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Polyphony in the Middle Ages - Research Paper Example

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Polyphony in the Middle Ages Introduction Dalahoyde notes that polyphony as music of the Middle Ages arose from the various techniques that were used to spice up play chant. Polyphony in its literal meaning is a musical type with two or more lines that are independent of each other…
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Polyphony in the Middle Ages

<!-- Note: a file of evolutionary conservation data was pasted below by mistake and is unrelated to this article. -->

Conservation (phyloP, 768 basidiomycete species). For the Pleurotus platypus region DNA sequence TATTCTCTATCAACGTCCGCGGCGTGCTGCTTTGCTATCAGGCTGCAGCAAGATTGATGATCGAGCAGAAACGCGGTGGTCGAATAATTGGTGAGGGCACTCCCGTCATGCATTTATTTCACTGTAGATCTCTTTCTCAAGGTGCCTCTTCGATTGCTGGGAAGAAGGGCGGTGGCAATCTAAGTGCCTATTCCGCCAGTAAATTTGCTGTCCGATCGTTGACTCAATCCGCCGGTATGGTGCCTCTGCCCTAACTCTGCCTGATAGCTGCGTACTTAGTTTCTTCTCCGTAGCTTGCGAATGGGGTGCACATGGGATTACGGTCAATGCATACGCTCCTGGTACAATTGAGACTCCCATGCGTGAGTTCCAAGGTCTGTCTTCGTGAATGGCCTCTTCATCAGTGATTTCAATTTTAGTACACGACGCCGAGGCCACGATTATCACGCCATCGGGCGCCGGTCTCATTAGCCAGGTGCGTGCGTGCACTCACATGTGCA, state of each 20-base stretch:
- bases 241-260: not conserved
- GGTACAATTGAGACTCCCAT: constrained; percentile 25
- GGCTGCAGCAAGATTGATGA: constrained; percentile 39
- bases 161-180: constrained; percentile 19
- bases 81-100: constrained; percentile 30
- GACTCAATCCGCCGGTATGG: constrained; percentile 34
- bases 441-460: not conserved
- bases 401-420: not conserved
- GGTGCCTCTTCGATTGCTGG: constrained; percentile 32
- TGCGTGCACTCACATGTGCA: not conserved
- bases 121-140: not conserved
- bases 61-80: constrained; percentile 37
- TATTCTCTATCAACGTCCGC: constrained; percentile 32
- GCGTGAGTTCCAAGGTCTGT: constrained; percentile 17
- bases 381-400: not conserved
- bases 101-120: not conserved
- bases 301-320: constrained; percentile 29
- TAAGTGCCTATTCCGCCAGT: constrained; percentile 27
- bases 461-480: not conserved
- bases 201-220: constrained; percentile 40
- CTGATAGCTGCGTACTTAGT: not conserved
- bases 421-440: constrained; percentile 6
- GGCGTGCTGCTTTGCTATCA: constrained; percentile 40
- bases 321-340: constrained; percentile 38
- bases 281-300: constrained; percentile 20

Download file to see previous pages... This form of progression gave the music resonance that is so fascinating. The first parallel organum was the Musical enchiriadis (Musical Handbook) which emerged in 9th century1. Occasionally, two voices in the music began in unison followed by vox organalis climbs to its hiatus, receding at the ends of phrases to the unison. This form was followed by the Ad organum facienddum2 . In 11th century, four other organums emerged. This include florid organum, melismatic organum, duplum organum and organum purum. Dalahoyde notes that the unmeasured melismatic dupum invoved the use of long tenure notes. Aquitanian organum of the 11th century which is linked to the French SW ‘Discant organum’ involved the use of two voices falling into a rhythmic style. This style of organum involved 6/8 or sometimes 8/9 fell, singing at the same pace for a passage. Dalahoyde reveals that in the 11th and 12th century, the octaves, fourth and fifth were perceived constant but not thirds. He notes that the standard closing sonority was 1-5-8 structure because it involved two perfect intervals3. Notre-Dome is also a style of early organum which came into being in 12th century. Its is derived from the Notre Dame Cathedral which was constructed in 1163. Notre Dame has two parts: organa and several clausulae, motets and Conductus. In organa, the melody involved the use of long notes with the organal part being left free and measured rhythm but with complex melismata. The free melismatic style is used when the original melody of the playsonng is syllabic in nature. Under discantus style, two parts of the play song moves notes by note rhythmically or in forms derived from the music of troubadour. The discantus style is employed especially when playchant is elaborated in lyrical form4. Clausula is another form of Notre Dame Style developed in 12th and 13th century. It is based on small portions of Gregorian chant as opposed to the organa which is based on the whole chant. This style involved squat compositions based on responsorial chant of melisma. Under this style, the tenor has no full text, nevertheless, icipit or just a syllable to show the chant from which tenure is taken from5. Organum Purum is another form of the Notre Dame which is employed where chants are syllabic. This implies situations where tenor cannot be modal. Immediately the tenure employs ligatures, its tenure transforms to modal and becomes discant which is the second type. Copula is the third form which entails the use of loh. de garlandia used between the discant and organum. Under Notre Dame Style, there are some distinctions that exist whether the style is strictly modal or not. Under duplum organum in its purum organum parts of syllables, the parts of cum littera in two-part conductus, monophonic conductus and copulae would be part of repertory. This are not strictly modal. Under monophonic songs, whether it is a conductus or a chant by Petrotin, musical standards for declamation is not varied as was the case with traditional types. Research has shown that there is a lot of variance and fluency of declamatory speech rhythms used in chants and should, therefore, govern it6. Florid organum is a musical genre of the twentieth century. Under this genre, there exist between two to six notes sung in the original voice but under a single nonstop note in the tenor. This is the principle also followed by the Paris duplum organum and Saint Martial organum. In the mid twentieth century, ...Download file to see next pagesRead More
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